No qualifications required!
Before beginning my student exchange I participated in a working holiday in Okinawa, which was an absolutely unforgettable experience. I learnt so much not only about the Japanese and work culture but myself. Being in Tokyo I actually miss the breathtaking place and the amazing people who I met down there.
Despite having no prior experience working in a restaurant or a bar, I was placed working behind a bar, pouring beers and mixing cocktails for the Japanese customers. What surprised me is that anyone who wants to can work behind a bar. During my two months working at that restaurant we also had numerous high school work experience students who worked with us behind the bar, not only serving drinks but also making them. The legal age to consume alcohol in Japan is 20, so these students were definitely underage. This contrasts the strict RSA laws that exist in Australia.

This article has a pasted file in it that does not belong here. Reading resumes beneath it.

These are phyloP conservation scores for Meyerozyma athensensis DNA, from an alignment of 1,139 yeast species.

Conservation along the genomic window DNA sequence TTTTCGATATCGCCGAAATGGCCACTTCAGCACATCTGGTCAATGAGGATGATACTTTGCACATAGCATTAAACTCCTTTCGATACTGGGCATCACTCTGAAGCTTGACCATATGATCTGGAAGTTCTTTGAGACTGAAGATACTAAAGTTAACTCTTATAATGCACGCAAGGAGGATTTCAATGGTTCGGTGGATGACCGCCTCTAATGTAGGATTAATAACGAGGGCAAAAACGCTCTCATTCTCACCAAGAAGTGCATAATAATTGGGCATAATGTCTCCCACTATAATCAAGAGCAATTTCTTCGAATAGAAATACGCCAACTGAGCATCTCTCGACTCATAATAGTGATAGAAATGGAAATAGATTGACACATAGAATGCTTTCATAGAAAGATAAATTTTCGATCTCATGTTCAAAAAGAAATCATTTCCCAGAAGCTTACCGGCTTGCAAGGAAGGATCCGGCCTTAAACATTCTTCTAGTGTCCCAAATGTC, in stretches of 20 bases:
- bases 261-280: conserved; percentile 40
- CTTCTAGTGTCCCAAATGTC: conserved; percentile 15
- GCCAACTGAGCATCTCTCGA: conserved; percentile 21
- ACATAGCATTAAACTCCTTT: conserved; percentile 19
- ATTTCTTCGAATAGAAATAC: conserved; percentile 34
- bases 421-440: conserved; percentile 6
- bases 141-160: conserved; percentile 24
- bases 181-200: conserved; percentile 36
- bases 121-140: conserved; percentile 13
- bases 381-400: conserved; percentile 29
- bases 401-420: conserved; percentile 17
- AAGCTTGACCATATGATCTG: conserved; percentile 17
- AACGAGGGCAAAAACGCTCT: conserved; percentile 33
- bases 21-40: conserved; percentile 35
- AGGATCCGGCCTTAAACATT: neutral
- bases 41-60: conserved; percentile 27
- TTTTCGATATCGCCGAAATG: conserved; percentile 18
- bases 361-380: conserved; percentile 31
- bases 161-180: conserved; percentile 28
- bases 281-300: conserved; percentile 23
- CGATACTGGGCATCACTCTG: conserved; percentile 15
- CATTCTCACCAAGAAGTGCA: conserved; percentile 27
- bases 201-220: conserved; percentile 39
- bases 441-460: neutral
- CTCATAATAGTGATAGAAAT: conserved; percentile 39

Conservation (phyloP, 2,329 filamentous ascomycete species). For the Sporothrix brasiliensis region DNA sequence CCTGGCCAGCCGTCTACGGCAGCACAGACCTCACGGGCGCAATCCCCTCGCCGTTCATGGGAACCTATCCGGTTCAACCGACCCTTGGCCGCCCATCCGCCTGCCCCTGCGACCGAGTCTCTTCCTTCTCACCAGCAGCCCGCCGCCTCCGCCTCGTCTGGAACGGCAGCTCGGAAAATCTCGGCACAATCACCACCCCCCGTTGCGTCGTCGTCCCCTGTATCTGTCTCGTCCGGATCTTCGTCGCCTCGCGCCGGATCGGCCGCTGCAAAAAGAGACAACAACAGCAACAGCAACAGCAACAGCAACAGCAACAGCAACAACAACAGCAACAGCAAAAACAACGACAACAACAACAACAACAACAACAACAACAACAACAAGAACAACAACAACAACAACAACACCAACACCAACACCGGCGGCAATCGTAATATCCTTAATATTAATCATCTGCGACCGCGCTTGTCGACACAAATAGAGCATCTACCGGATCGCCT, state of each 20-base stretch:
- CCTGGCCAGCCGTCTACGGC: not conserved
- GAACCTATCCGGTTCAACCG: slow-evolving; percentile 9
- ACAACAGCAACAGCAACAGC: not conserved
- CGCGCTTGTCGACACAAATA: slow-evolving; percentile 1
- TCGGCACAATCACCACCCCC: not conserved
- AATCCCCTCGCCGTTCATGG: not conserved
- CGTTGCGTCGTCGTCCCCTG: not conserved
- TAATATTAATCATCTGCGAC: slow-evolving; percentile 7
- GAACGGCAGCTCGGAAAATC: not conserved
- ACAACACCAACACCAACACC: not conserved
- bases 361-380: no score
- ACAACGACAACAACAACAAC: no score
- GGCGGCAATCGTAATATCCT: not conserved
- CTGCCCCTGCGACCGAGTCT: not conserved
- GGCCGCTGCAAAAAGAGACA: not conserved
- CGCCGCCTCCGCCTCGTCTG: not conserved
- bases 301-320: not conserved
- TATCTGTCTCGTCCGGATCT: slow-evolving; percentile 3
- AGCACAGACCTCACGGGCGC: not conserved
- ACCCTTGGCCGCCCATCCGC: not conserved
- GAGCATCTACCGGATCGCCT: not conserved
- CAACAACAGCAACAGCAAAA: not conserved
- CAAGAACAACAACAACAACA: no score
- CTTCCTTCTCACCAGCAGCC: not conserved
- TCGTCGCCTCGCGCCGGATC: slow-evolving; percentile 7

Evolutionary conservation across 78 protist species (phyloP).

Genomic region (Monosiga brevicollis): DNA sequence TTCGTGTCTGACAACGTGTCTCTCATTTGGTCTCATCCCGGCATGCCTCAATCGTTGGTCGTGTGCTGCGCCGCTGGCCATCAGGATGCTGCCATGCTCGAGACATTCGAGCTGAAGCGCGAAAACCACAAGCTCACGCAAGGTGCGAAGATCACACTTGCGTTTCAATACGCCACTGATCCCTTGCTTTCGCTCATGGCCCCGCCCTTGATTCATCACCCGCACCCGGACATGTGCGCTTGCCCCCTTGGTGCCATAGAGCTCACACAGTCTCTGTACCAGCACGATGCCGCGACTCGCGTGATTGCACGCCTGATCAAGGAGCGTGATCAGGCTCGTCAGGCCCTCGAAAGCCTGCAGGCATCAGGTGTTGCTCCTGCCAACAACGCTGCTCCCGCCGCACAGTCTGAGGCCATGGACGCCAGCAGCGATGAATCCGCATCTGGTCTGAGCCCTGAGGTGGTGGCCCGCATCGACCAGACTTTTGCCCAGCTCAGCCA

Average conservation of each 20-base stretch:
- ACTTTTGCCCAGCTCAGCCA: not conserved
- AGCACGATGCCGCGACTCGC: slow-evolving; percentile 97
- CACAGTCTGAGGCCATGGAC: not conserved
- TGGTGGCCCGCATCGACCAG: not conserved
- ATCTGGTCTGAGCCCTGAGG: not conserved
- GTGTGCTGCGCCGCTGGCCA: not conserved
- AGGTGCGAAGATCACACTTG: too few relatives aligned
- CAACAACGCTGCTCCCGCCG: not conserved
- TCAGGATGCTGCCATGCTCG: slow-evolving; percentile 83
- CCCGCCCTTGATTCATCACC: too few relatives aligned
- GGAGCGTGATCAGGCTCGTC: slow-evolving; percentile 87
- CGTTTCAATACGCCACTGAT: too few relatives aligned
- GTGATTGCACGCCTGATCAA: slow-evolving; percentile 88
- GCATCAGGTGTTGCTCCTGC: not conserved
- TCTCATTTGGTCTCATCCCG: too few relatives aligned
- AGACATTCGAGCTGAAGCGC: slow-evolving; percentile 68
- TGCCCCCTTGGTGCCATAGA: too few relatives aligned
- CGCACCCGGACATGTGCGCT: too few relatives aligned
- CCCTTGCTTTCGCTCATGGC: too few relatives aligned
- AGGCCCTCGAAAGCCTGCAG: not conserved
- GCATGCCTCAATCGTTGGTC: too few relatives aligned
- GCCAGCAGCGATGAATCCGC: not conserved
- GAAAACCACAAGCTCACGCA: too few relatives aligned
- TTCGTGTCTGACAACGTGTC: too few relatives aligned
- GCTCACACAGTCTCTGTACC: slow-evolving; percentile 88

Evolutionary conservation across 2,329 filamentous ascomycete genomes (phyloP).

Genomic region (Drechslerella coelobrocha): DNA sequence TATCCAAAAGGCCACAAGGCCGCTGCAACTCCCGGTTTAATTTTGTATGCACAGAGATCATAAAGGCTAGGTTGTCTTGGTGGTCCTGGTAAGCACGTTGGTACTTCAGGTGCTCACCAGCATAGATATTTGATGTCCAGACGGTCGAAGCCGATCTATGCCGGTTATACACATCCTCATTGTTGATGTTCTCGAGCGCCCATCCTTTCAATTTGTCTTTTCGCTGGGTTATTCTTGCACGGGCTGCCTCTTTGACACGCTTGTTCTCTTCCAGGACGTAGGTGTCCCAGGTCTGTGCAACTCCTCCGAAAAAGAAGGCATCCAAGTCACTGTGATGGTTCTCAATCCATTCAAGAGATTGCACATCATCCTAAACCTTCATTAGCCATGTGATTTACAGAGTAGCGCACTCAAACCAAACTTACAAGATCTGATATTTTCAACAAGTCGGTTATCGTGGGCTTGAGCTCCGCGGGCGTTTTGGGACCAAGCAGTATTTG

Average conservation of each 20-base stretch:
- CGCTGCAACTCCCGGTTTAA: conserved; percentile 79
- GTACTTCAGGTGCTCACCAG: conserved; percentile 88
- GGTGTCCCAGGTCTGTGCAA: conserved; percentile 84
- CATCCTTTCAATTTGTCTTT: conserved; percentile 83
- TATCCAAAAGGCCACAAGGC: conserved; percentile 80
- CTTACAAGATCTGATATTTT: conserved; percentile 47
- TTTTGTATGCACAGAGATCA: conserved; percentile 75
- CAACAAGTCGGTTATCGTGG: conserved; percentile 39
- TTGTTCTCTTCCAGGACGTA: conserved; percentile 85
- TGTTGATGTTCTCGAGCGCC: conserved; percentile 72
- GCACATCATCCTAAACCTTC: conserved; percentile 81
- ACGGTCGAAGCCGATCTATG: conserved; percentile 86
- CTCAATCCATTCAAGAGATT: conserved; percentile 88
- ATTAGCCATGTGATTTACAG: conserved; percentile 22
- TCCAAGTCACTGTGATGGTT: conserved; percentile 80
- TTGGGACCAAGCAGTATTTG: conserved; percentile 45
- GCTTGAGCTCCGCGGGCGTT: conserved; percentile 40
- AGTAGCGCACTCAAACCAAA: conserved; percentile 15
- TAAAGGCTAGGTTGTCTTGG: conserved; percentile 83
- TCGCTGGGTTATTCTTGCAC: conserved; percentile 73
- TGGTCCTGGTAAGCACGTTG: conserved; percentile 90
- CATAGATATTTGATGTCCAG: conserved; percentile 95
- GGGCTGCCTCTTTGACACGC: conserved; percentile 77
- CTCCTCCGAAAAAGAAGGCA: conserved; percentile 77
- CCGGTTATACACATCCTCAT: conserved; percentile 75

Furthermore, marine staff and lifeguards are not required to hold any formal qualifications; they do not even need to know how to swim! Being a qualified pool lifeguard, holding numerous mandatory first aid certificates myself this shocked me, particularly to think what would happen if there was an emergency. Frequently the marine staff would be asleep at their post despite being the only lifeguard on duty and people being in the water.
Another thing that I found strange was that despite living on a beautiful island the Okinawan people do not swim and if they do they go in the water fully clothed (shoes included) and almost always wear a floaty. Very different to the Aussie beach lifestyle that I am used to!